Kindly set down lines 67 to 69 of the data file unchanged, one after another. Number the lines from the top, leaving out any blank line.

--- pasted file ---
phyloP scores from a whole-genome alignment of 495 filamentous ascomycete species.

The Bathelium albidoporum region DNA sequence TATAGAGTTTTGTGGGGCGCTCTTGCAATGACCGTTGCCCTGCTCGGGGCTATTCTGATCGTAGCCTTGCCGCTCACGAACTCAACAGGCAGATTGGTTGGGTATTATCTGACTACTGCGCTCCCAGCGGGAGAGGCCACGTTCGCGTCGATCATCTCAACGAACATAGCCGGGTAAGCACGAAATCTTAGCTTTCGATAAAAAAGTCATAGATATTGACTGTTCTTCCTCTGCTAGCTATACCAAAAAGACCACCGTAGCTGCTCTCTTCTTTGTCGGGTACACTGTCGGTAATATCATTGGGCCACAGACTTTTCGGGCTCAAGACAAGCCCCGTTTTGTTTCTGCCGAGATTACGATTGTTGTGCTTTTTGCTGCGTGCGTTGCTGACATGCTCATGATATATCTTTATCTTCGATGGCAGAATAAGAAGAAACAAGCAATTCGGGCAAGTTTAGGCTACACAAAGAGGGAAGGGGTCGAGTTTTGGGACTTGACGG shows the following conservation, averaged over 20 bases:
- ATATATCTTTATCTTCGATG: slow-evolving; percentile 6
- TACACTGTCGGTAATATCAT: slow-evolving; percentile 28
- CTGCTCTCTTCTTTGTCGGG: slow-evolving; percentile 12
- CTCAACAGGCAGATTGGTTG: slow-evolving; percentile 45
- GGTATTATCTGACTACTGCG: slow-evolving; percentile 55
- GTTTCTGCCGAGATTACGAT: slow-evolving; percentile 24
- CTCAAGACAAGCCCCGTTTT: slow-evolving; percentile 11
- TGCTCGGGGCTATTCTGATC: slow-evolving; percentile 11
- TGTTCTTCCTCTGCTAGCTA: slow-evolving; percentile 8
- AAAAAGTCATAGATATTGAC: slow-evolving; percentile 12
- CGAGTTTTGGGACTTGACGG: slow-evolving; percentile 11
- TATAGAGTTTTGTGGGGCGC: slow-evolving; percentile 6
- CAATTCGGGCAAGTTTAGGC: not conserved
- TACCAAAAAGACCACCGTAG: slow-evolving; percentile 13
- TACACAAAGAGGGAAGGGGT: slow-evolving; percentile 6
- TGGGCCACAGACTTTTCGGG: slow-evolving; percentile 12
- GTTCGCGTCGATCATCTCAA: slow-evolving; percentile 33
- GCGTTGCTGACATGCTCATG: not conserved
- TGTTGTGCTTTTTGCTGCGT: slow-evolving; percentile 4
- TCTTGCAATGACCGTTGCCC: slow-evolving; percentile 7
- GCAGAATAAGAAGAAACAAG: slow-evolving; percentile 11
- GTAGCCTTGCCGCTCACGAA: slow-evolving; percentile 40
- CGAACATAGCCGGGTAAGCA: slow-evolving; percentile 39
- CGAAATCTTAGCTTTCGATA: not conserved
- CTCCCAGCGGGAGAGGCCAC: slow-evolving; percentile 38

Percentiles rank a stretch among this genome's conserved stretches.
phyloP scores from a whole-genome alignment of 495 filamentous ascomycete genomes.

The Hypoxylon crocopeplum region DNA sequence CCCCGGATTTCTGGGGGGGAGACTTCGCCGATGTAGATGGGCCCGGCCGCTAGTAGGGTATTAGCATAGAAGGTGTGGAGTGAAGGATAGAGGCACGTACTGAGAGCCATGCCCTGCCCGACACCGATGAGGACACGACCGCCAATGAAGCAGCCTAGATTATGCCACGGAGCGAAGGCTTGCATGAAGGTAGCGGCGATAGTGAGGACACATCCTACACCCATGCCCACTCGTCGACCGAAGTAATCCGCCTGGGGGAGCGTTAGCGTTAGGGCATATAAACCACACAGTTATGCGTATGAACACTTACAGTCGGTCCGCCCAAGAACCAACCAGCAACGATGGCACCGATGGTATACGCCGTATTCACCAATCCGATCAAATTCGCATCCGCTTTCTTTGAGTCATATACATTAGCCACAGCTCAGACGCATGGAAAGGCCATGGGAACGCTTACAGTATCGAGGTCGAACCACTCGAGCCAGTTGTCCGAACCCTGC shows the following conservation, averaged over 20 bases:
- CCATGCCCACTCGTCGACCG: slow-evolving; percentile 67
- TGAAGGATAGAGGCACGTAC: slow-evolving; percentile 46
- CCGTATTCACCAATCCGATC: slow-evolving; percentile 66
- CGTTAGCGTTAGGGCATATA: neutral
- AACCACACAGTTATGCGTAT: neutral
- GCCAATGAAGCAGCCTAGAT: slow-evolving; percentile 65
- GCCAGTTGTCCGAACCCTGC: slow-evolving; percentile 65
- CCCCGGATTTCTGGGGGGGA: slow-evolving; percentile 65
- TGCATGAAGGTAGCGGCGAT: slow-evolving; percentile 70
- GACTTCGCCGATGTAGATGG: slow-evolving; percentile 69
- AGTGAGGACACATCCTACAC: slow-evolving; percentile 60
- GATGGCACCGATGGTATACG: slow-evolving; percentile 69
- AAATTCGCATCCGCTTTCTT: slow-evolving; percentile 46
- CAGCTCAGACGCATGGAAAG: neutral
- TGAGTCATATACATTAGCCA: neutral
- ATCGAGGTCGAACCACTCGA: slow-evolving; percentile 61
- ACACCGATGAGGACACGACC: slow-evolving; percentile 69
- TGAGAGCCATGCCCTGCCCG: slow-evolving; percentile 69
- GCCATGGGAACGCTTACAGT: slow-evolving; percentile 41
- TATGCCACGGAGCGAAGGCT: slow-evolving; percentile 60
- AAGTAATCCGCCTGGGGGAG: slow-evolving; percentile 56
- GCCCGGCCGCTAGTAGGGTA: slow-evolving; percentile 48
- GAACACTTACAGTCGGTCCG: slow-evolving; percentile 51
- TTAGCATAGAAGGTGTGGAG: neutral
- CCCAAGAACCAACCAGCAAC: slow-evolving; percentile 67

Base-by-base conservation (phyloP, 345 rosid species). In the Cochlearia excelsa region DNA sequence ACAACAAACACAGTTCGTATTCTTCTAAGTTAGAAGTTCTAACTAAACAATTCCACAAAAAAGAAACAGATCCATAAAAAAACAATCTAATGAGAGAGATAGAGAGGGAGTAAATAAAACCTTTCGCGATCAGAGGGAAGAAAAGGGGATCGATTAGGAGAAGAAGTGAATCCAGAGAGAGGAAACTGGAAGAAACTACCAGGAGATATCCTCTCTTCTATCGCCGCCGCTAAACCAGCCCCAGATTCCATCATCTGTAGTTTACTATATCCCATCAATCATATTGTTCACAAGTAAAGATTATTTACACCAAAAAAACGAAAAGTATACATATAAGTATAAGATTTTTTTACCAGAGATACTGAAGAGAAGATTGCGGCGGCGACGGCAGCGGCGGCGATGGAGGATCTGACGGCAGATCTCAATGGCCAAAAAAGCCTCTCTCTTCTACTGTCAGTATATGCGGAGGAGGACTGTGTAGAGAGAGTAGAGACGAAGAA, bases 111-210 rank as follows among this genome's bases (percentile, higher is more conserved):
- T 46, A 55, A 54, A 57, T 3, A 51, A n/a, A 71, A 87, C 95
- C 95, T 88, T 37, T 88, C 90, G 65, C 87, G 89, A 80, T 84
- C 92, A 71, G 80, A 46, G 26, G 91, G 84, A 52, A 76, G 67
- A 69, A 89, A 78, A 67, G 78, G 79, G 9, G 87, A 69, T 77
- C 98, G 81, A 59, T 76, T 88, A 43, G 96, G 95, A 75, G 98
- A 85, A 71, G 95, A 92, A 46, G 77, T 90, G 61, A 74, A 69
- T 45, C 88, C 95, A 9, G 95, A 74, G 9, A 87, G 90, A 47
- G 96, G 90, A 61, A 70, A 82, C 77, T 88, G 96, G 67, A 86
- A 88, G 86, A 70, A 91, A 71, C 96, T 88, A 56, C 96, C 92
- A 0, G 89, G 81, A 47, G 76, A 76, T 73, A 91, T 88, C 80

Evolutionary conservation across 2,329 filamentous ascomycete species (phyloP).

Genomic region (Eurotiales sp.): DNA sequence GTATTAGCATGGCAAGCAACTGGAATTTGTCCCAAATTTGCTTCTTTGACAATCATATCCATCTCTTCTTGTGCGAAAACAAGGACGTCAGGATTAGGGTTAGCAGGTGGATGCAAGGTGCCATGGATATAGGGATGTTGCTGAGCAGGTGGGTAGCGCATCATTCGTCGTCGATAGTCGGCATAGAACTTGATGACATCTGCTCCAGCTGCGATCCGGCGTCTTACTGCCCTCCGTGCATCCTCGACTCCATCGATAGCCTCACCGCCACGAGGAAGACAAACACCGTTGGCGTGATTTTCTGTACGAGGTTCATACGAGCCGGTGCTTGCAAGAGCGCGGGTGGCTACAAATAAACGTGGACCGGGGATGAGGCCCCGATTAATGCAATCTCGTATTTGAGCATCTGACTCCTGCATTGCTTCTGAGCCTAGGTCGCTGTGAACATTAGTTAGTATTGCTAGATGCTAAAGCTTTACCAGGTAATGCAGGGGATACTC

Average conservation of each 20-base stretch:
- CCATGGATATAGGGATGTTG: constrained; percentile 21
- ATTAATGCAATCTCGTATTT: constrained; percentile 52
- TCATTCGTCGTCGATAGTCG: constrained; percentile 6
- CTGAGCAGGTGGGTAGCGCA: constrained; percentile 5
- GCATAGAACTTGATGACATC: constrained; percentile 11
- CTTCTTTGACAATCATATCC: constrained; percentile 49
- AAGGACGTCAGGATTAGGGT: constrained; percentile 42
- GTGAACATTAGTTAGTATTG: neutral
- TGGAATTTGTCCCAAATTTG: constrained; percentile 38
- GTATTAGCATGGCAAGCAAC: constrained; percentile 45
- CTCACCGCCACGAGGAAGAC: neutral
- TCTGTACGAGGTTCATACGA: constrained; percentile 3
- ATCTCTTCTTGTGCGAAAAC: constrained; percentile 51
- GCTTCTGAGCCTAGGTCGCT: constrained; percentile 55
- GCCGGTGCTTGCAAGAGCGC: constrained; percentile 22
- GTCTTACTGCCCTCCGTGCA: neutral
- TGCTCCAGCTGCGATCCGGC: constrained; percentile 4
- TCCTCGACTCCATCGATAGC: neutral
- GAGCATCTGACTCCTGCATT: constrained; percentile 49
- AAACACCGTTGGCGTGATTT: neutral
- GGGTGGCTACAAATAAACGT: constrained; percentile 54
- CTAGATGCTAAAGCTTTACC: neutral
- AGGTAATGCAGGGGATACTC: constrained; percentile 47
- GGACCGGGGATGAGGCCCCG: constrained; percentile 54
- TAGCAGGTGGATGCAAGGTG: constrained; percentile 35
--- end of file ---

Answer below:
Evolutionary conservation across 2,329 filamentous ascomycete species (phyloP).

Genomic region (Eurotiales sp.): DNA sequence GTATTAGCATGGCAAGCAACTGGAATTTGTCCCAAATTTGCTTCTTTGACAATCATATCCATCTCTTCTTGTGCGAAAACAAGGACGTCAGGATTAGGGTTAGCAGGTGGATGCAAGGTGCCATGGATATAGGGATGTTGCTGAGCAGGTGGGTAGCGCATCATTCGTCGTCGATAGTCGGCATAGAACTTGATGACATCTGCTCCAGCTGCGATCCGGCGTCTTACTGCCCTCCGTGCATCCTCGACTCCATCGATAGCCTCACCGCCACGAGGAAGACAAACACCGTTGGCGTGATTTTCTGTACGAGGTTCATACGAGCCGGTGCTTGCAAGAGCGCGGGTGGCTACAAATAAACGTGGACCGGGGATGAGGCCCCGATTAATGCAATCTCGTATTTGAGCATCTGACTCCTGCATTGCTTCTGAGCCTAGGTCGCTGTGAACATTAGTTAGTATTGCTAGATGCTAAAGCTTTACCAGGTAATGCAGGGGATACTC

Average conservation of each 20-base stretch: